a Modern English variant of patron, retaining its other old sense of "outline, plan, model, an original proposed for imitation," from Old French patron "patron, protector; model, pattern." The difference in form and sense between English patron and pattern wasn't firm before 1700s. The meaning "a design or figure corresponding in outline to an object that is to be fabricated and serving as a guide for its shape and dimensions" is by late 14c. Extended sense of "repeated decorative design" is from 1580s. From 1640s as "a part showing the figure or quality of the whole." Meaning "model or design in dressmaking" (especially one of paper) is recorded by 1792 (Jane Austen). Pattern-book is from 1774; pattern-maker is by 1851; pattern baldness is by 1916.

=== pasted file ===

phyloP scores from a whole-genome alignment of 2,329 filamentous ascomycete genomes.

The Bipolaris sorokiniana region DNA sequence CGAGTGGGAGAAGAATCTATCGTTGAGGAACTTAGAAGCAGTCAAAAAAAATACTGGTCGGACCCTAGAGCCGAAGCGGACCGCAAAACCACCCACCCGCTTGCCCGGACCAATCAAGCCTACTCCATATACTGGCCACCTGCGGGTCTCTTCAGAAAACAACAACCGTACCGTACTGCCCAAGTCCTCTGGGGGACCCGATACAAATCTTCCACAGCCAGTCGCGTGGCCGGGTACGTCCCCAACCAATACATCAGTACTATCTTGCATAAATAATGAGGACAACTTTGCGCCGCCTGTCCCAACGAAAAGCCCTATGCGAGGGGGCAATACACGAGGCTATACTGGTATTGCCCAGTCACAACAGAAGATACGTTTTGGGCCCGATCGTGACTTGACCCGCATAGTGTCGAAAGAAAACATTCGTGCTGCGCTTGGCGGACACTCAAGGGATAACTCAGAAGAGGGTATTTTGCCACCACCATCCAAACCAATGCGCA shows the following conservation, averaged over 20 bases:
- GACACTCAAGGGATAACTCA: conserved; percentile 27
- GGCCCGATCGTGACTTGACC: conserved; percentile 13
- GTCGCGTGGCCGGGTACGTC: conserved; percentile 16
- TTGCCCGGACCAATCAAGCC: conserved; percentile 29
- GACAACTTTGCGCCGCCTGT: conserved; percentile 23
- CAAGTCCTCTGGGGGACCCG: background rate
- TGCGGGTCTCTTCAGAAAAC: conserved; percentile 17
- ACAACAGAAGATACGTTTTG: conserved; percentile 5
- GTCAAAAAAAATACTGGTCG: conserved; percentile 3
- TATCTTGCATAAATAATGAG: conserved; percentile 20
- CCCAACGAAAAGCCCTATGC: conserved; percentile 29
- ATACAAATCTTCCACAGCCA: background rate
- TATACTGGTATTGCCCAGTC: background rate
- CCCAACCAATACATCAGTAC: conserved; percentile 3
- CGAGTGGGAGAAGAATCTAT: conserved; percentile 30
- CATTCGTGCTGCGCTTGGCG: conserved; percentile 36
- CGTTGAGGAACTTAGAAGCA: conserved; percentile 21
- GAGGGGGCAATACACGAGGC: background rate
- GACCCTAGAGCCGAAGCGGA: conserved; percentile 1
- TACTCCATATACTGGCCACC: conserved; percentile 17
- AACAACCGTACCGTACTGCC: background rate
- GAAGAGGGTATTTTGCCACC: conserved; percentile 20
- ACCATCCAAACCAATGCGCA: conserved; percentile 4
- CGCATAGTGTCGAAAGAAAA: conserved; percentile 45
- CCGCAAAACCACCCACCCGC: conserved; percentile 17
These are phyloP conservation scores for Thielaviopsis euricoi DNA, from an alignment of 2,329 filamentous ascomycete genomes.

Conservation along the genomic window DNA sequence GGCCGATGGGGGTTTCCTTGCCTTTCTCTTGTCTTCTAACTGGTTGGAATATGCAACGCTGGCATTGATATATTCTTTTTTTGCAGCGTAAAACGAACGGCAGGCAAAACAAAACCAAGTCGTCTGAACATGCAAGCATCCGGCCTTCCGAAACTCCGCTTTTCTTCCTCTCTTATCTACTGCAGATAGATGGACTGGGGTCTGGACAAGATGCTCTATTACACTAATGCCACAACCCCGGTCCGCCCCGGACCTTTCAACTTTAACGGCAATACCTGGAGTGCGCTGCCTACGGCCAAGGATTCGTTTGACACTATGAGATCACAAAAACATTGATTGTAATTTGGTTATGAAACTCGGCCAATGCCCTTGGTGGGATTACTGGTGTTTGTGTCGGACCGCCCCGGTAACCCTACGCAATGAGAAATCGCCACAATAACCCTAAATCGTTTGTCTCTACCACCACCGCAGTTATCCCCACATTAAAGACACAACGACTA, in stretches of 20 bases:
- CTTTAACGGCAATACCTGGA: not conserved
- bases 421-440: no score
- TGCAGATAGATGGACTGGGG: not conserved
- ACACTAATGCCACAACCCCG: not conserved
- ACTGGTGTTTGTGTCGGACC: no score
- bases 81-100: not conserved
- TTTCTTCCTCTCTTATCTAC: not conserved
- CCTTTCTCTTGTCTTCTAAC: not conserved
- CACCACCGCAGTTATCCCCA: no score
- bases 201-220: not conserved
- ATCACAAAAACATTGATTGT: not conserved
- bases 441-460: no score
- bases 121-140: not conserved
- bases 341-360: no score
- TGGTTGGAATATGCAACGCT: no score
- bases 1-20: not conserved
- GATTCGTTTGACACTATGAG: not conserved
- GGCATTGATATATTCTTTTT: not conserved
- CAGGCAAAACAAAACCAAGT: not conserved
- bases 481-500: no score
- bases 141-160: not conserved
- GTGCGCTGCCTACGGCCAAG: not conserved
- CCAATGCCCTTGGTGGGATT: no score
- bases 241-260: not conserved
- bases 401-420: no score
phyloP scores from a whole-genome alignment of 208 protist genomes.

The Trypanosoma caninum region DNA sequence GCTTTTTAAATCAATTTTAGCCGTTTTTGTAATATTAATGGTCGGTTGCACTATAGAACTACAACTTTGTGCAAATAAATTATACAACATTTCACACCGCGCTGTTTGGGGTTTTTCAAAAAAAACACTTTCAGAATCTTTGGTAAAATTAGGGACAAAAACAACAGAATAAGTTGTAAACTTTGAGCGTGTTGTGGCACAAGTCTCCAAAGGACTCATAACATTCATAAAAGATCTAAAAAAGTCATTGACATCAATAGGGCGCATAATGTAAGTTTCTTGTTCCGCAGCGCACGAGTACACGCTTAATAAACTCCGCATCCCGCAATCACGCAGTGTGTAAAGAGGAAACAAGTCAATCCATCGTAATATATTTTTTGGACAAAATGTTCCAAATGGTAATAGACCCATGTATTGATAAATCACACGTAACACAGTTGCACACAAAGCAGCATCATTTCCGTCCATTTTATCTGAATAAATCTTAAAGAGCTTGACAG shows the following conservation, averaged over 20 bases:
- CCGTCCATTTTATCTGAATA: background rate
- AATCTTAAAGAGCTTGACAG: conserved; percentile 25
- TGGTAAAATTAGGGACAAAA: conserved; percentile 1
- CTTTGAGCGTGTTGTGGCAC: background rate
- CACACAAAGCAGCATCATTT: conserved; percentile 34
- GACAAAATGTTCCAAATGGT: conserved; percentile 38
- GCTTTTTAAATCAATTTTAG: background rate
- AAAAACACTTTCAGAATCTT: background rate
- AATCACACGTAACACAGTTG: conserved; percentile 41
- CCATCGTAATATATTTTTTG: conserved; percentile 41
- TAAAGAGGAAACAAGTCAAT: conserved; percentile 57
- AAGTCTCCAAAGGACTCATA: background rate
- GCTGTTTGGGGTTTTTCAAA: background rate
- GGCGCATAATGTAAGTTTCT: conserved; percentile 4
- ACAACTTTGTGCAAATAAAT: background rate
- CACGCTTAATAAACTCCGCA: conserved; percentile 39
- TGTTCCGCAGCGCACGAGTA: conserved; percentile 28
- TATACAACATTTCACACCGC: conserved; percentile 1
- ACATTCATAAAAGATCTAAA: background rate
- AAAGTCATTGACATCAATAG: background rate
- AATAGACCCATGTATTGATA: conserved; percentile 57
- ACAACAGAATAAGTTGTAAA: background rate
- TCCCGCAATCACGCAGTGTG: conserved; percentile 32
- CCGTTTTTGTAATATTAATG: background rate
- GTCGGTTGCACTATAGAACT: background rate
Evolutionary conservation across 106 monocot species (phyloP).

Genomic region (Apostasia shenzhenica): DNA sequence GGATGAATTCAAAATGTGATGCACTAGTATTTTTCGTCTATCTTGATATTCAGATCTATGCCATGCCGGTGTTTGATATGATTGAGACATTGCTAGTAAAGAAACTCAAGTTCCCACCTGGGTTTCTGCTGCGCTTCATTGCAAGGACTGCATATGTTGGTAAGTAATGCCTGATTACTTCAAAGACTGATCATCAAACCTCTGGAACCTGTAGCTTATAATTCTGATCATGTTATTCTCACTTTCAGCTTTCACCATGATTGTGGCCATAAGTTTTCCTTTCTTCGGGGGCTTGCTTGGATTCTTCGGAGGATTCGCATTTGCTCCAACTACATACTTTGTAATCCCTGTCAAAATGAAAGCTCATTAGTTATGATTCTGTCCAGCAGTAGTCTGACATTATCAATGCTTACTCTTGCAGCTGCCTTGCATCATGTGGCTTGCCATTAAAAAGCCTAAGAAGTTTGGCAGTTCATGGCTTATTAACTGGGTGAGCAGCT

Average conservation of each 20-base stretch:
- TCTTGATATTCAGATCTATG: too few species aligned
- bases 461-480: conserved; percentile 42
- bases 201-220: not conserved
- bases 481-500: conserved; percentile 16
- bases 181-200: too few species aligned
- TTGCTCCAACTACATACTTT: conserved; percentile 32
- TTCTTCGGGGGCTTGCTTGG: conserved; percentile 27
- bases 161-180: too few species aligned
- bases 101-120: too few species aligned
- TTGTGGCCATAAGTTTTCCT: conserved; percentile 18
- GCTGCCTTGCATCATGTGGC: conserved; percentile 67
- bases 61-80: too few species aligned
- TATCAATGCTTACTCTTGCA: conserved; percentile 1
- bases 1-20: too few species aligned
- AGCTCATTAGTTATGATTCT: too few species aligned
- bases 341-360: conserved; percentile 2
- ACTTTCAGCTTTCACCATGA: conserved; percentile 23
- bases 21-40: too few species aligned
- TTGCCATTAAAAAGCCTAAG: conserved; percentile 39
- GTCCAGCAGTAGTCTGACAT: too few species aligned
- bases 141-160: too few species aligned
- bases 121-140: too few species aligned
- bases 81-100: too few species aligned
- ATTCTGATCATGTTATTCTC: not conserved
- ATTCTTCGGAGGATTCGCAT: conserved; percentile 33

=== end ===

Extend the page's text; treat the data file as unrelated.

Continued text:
1580s, "to make a pattern for, design, plan" (a sense now obsolete), from pattern (n.). Meaning "to make something after a pattern" is from c. 1600; that of "to cover with a design or pattern" is by 1857. To pattern after "take as a model" is by 1878.